M-J’s Tahini and Cucumber Canapés

Making the canapé cups from Guerrero Fresqui-Ricas thin, raw tortillas is easy. Coat them with olive oil on both sides, cut into small round shapes (I use an empty tomato-paste can) and place in a mini-muffin pan, then bake them in a moderately hot oven until puffy and light brown. Mix tahini with lemon juice and seasoning salt. Using a pastry bag, fill the puffy areas of the cups with this sauce, or simply spread it onto their surfaces. Top these with pieces of cucumber.
©M-J de Mesterton
Advertisements

>Elegant Canapés in the Making

>

M-J’s elegant canapés begin with her home-made bread fashioned into toast platforms. They are now ready for filling with refined ingredients.
©M-J de Mesterton

Elegant Canapés in the Making

M-J’s elegant canapés begin with her home-made bread fashioned into toast platforms. They are now ready for filling with refined ingredients, the elegant gourmet way.
©M-J de Mesterton

Elegant Canapés in the Making

M-J’s elegant canapés begin with her home-made bread fashioned into toast platforms. They are now ready for filling with refined ingredients, the elegant gourmet way.
©M-J de Mesterton

Elegant Tahini Sauce

M-J’s Simple Recipe for Elegant Tahini Sauce
Sesame paste mixed with lemon juice, water, salt and the merest hint of garlic powder makes an elegant tahini dip or sauce for mezedes, or pre-prandial appetisers.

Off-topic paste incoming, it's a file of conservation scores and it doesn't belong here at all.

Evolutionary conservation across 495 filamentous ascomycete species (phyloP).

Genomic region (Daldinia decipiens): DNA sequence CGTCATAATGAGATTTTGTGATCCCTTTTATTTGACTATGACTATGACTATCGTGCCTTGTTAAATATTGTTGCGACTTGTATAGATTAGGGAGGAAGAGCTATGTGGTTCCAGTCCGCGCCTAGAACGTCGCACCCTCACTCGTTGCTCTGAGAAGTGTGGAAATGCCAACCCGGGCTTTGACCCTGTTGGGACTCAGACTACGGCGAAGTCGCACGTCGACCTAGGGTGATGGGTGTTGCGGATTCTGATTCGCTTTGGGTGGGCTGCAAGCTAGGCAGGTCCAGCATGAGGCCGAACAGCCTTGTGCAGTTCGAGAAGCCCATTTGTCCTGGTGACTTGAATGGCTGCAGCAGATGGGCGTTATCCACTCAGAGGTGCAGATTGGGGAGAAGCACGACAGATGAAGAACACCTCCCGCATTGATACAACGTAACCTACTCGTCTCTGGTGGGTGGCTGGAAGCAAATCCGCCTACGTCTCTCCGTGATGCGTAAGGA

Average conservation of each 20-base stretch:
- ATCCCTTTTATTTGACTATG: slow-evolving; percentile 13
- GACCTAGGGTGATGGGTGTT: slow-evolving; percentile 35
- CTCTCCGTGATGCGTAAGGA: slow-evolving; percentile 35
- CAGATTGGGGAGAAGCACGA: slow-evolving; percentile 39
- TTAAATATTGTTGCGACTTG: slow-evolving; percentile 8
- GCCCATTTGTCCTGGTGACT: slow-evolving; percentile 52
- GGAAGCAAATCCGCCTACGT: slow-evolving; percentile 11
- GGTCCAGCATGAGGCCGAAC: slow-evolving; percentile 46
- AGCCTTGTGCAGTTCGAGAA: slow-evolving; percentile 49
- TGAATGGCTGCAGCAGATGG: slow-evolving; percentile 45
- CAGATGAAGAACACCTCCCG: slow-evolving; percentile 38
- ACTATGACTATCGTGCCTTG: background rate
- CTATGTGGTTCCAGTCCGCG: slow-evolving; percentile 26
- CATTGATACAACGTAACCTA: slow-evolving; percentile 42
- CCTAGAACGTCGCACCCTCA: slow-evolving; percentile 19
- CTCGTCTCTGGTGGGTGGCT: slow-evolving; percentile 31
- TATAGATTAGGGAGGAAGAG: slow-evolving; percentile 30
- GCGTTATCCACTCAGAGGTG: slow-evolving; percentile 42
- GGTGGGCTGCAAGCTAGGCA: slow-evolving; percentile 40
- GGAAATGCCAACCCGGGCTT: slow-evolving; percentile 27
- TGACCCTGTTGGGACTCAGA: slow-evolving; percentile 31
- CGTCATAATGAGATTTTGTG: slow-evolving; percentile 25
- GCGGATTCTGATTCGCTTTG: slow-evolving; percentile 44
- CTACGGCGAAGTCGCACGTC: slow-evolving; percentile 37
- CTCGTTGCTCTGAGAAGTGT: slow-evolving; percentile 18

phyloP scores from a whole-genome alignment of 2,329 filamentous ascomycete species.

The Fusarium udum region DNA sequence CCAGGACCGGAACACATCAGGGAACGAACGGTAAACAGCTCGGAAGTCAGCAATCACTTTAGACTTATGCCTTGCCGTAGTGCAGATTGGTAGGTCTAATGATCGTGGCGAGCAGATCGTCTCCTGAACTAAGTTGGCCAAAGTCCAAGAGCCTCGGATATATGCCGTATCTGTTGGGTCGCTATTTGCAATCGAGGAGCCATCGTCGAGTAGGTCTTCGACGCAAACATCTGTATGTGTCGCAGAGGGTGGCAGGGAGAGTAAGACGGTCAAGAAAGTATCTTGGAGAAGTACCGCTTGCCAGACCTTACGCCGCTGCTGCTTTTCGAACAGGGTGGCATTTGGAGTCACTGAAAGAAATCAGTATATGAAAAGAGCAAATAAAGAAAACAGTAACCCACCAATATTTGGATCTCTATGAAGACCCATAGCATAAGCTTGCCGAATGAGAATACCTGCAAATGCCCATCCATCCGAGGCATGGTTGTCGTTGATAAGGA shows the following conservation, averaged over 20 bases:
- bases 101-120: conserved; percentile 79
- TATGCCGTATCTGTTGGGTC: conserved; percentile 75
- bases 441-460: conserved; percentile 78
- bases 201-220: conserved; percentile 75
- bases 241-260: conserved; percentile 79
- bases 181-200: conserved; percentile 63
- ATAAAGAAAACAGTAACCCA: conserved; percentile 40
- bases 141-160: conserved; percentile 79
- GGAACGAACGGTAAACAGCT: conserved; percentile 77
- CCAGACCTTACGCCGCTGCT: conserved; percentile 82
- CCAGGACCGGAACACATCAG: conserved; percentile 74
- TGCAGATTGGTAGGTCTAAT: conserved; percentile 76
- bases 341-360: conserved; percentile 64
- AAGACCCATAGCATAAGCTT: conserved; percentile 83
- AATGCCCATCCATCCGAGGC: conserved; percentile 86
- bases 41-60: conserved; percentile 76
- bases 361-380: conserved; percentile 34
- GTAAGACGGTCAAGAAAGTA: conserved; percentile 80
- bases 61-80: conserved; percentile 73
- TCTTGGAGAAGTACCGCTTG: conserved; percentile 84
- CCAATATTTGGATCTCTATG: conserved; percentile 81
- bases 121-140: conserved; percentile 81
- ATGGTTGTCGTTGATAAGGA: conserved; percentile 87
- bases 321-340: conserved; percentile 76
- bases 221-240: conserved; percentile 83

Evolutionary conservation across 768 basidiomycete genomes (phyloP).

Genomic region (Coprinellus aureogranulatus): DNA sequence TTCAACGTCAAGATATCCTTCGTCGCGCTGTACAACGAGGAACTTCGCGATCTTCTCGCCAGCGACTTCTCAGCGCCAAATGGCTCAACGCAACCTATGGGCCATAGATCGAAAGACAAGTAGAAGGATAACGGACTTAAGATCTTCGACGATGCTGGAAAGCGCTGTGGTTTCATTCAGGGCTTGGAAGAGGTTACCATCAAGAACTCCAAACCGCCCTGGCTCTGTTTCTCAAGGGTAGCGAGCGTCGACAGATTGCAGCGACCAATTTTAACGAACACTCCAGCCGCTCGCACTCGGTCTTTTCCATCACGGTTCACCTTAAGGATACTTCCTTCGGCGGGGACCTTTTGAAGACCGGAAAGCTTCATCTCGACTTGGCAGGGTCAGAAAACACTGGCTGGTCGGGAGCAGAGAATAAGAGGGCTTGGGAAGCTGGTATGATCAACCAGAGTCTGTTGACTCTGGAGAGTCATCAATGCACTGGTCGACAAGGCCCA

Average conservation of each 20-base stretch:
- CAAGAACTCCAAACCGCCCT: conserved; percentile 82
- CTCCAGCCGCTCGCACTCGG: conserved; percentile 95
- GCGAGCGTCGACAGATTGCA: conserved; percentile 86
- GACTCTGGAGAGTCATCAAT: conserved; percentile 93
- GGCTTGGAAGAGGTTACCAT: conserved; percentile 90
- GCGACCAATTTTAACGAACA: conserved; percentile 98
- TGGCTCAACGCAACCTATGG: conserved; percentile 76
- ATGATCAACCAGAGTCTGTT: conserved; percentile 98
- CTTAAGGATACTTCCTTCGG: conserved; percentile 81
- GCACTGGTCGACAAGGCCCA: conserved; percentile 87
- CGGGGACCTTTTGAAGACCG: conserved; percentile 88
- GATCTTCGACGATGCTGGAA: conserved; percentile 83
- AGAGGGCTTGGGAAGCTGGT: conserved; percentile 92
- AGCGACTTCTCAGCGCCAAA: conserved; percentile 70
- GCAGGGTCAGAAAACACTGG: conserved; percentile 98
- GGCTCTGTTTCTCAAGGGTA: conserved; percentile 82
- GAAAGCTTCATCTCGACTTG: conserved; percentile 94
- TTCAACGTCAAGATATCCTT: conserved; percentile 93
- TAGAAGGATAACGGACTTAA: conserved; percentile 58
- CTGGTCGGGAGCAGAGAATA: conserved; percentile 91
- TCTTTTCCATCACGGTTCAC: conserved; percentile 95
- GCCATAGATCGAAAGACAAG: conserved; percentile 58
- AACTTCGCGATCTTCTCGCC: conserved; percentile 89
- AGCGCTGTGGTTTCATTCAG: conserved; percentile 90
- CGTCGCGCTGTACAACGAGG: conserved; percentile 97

Use this elegant and simple tahini sauce as a dip for flat-breads, steamed cauliflower, celery, other fresh vegetables, and fried potatoes. Optionally, you may drizzle olive oil over the tahini.
People find tahini sauce very pleasing in the summer months, and it is economical to make, since the sesame paste expands greatly when mixed with water and lemon juice.

M-J’s New Mexico Chile Almonds

M-J’s Roasted New Mexican Chile Almonds, © 2007

Soak one pound (16 ounces) of raw almonds in brine (I use health-promoting Himalayan salt) and red chile powder (New Mexican is the best). A teaspoon of sugar or honey added to the brine will ensure that the mixture adheres to the nuts. I like to use agave nectar when it is available. After ten minutes, drain them and spread almonds out on a baking sheet. Reserve the chile/salt liquid. Roast in medium-hot oven for half an hour. Test for crunchiness only when completely cooled. If they are not tasty or crunchy enough for your taste, repeat the process by just dredging the almonds in the reserved liquid, then bake again for ten to twenty minutes, being careful not to burn the nuts. Almonds ought not to be eaten raw, as they contain a small amount of cyanide until they are roasted. A three-pound bag of Diamond Raw Almonds from California is available at Sam’s Club for about ten dollars. These roasted nuts are an excellent party offering. Roasting the nuts this way is superior to coating them with oil, because your guests, even if they’re not opposed to the stuff, won’t welcome it all over their clothes.

>M-J’s New Mexico Chile Almonds

>